What Are Your Hopes and Goals for the Next Year?

ingrid_vc(Z10 SoCal)July 17, 2011

I've noticed that every year there are certain plants or areas of the garden that I think about most and that every year that changes as inevitably plants grow and fulfill their promise or fail to grow and are replaced with new ones. Sometimes I'll try something new that I didn't do the year before and I'll concentrate on the effects this is having on my roses and other plants. Do any of you have specific plans or goals for the coming year that you'd like to share? Here are mine.

1. Mulch the whole garden thoroughly with the thick layer of old leaves discovered under the pepper trees when they were trimmed.

2. Take all buds off roses that I want to grow particularly fast, such as my baby Cl. Lady Hillingdon growing against the house wall and the tea roses that I want to grow quickly so they will screen the main walkway around the house from the road (rather silly since the road has only a very minor amount of traffic, if you want to call one or two cars every hour traffic).

3. Replace four roses with hopefully more worthy ones in September.

4. Fertilize with alfalfa more regularly than I did last year.

5. Strive to have most roses blooming steadily during spring, summer, fall and early winter.

What about you?

Ingrid

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rosemeadow_gardener

I want to have my garden tidy for the first flush when I will have some of my roserian friends comming to visit. I want to finish off my five garden rooms, plus start on two new areas.
I want to take lots of garden photos and individual rose photos and post them on rose forums.
I want to spend alot of time in my garden and really observe and enjoy the roses.
I also want to put the rest of my poles in, put some more polypipe and taps in and get my ride on mowers working again. I should be doing that with the mowers now instead of buying more roses, although the roses survived last growing season not being mowed around hardly. Luckily I got onto a a really good old push mower that can go through long, thick grass.

So Ingrid, picking the buds helps the rose grow heaps more, I will remember that trick.

    Bookmark   July 17, 2011 at 9:19PM
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rosefolly

Tidyness and profusion, the two opposites that I long for simultaneously.

Rosefolly

    Bookmark   July 18, 2011 at 12:46AM
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floridarosez9

If I could just get the tidyness down pat, I would be thrilled. Weeds in central Florida are an overwhelming tide, particularly since I'm surrounded by pasture land and orange groves. I don't think they're so bad in developed areas. For me, they're a never ending chore.

    Bookmark   July 18, 2011 at 3:13PM
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ingrid_vc(Z10 SoCal)

I can sympathize, floridarose, since I have an orange grove next door but otherwise live in a wilderness area. I do think the lack of rain makes weeds less of a problem here, but after the rainy season they're quite something to see. My garden areas are mostly subdivided by hardscape and I mulch the planted areas heavily, and the acreage that's not landscaped we have the weeds cut by a service during the dry season. Having separate areas somehow makes it all seem more manageable and you can tackle one space at a time and feel that you've accomplished something.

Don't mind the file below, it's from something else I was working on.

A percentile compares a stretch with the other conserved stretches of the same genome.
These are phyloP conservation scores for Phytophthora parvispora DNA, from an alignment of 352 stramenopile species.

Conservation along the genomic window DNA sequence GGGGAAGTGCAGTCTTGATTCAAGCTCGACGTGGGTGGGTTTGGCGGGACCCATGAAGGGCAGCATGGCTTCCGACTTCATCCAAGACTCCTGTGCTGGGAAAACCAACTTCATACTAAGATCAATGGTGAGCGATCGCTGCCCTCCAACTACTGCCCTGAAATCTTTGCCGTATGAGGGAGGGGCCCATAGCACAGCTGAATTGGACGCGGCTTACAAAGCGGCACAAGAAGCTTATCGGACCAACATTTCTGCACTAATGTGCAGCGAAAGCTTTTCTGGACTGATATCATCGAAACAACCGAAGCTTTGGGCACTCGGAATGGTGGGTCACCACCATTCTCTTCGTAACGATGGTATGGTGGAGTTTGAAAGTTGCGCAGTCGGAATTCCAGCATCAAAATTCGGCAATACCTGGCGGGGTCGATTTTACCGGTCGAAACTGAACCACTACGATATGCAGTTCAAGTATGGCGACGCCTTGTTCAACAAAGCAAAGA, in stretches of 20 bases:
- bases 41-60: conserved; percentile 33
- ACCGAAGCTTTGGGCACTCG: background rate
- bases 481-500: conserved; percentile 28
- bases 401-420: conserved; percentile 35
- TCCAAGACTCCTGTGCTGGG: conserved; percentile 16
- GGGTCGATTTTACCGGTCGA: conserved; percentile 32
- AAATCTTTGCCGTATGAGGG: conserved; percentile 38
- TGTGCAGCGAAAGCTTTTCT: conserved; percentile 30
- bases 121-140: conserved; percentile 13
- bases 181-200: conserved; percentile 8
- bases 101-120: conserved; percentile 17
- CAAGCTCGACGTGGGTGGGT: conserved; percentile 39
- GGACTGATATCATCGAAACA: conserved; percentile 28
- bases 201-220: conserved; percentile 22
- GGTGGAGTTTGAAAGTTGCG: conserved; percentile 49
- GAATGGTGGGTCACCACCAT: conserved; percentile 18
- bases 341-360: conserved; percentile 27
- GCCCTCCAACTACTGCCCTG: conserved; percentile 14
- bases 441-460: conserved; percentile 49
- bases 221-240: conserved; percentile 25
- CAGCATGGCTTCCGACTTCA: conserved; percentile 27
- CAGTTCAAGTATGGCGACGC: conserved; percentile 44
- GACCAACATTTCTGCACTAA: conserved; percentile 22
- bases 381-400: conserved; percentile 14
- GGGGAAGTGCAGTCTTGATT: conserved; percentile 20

rosefolly, you've managed to capture the overall goal for my garden in three words.

rosemeadow-gardener, your goals are impressive and I hope you're able to accomplish them all, or at least most, especially the most important one in my eyes, observing and enjoying your roses. I find I lose sight of that sometimes when I'm busy doing this and that. Often dusk is the best time for me, when all is still and cool, and I can sit on the bench or walk around slowly and take it all in.

I was taught about the disbudding recently on this forum by Kim Rupert. I'd read about it before here and there, but he really convinced me to give it a good try. Without a control group I can't prove that it works but logically it makes a lot of sense.

Ingrid

    Bookmark   July 18, 2011 at 5:28PM
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hoovb zone 9 sunset 23

What a great topic for a thread. It might make me actually think about some goals--I'm not organized at all.

Goals: I'd like to finish the concrete culvert at the back of the property so that rainwater from the properties above us doesn't gouge out the usual 2 feet of soil every winter. What a mess that is. It's not the rainwater from our property, which is properly taken care of. It's from uphill.

I'd also like to plant a climbing rose or two on this arch. Wouldn't that be a beautiful entrance to this part of the garden? I planted some 'Kentucky Wonder' pole beans to climb this arch for temporary whimsy. (There's nothing like pole beans for temporary whimsy.)

Two goals is enough. I'll be thrilled if I can get that much done.

Hopes: I hope with all my heart we have slightly above average rainfall this coming winter! Enough to fill the reservoirs to the tippy-top, but not so much people are flooded out of their homes or are harmed in any way. My fervent hope and wish!

    Bookmark   July 18, 2011 at 6:40PM
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rosefolly

HoovB, what a lovely picture that is! So inviting and so beautiful.

Rosefolly

    Bookmark   July 18, 2011 at 9:10PM
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landperson

Fewer gophers

Susan

    Bookmark   July 18, 2011 at 9:48PM
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melissa_thefarm(NItaly)